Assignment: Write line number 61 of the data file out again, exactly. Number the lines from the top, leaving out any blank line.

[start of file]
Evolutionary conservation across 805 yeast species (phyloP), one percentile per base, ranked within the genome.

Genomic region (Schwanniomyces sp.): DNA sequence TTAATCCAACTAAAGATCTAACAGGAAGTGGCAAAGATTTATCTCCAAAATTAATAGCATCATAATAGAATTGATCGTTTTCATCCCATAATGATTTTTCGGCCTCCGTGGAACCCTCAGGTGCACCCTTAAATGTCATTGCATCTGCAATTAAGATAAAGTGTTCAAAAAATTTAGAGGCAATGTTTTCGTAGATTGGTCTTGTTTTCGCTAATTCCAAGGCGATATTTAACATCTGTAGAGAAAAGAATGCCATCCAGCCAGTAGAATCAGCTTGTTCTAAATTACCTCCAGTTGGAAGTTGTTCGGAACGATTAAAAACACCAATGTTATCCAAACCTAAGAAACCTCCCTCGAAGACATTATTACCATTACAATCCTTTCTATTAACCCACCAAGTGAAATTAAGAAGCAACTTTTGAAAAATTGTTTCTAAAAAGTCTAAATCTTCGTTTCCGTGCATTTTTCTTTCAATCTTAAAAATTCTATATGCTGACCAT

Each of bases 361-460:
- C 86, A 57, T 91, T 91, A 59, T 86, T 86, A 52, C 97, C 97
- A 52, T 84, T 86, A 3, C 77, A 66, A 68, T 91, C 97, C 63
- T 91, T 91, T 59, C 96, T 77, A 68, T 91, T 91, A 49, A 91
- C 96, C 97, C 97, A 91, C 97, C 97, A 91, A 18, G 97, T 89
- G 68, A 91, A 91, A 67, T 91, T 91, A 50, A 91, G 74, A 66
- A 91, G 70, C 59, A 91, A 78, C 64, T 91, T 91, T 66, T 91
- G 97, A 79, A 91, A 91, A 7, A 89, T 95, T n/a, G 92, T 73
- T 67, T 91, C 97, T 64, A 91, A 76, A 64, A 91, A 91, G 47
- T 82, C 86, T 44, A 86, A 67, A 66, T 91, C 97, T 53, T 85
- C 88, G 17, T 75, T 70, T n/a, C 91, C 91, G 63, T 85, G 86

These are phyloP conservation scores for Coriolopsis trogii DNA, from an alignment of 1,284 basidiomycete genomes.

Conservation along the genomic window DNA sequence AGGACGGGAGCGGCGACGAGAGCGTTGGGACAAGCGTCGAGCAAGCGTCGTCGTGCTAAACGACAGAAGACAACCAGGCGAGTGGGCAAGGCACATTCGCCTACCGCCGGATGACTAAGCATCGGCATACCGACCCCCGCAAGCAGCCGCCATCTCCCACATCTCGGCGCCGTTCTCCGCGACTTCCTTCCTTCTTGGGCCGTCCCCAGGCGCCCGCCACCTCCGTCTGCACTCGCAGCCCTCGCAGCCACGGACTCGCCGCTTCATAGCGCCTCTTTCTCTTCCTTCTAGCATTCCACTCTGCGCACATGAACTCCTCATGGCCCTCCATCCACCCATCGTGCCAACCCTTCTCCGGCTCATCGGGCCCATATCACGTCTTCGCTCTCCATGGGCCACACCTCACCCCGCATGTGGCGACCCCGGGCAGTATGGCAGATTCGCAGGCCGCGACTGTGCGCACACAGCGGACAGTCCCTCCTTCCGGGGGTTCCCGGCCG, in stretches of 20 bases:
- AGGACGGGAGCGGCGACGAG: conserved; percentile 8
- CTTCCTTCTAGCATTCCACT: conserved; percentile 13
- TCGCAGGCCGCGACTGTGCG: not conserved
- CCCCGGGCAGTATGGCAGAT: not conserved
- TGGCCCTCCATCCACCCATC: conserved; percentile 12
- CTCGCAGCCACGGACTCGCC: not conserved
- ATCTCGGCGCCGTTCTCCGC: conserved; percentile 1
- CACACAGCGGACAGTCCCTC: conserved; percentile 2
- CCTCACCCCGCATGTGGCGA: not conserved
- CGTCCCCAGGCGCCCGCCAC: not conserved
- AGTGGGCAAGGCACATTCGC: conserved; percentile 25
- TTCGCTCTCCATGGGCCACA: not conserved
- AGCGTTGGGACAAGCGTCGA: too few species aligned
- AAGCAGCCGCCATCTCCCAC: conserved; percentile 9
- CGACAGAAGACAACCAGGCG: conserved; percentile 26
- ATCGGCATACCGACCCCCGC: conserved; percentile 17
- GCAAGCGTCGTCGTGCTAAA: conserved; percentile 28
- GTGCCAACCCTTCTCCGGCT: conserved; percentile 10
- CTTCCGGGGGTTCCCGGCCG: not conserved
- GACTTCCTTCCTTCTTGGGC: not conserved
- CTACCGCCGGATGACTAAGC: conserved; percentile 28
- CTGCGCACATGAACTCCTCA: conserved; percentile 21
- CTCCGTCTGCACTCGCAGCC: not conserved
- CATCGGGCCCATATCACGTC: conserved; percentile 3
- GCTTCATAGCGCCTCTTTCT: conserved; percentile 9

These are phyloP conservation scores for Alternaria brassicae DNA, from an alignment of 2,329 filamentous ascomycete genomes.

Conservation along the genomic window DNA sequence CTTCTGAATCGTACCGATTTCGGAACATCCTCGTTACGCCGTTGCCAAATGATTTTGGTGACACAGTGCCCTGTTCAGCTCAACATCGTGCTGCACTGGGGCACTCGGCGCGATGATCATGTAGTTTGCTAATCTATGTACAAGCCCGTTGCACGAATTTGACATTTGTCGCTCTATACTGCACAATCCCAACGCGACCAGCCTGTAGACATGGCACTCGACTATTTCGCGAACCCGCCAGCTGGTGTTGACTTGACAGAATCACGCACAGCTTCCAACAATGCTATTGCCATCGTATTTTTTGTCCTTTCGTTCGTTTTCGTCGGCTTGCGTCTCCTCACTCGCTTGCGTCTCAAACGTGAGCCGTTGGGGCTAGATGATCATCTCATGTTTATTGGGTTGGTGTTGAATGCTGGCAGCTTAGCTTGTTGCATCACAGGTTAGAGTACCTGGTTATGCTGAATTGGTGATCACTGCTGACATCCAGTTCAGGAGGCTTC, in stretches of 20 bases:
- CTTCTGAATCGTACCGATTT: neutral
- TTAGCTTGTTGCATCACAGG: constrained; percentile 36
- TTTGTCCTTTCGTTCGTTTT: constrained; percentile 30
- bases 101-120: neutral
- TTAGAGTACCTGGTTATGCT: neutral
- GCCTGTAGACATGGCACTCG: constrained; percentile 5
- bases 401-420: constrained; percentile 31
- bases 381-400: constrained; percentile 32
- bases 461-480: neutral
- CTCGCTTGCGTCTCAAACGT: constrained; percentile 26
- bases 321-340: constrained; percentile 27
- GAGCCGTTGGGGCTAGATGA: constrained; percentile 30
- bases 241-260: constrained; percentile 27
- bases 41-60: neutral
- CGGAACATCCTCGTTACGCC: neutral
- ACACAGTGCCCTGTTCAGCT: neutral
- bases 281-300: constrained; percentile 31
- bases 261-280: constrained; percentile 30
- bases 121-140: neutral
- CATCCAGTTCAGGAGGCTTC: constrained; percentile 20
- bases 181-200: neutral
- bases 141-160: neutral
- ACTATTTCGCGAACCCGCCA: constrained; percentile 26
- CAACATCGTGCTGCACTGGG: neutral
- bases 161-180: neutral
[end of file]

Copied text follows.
- bases 121-140: neutral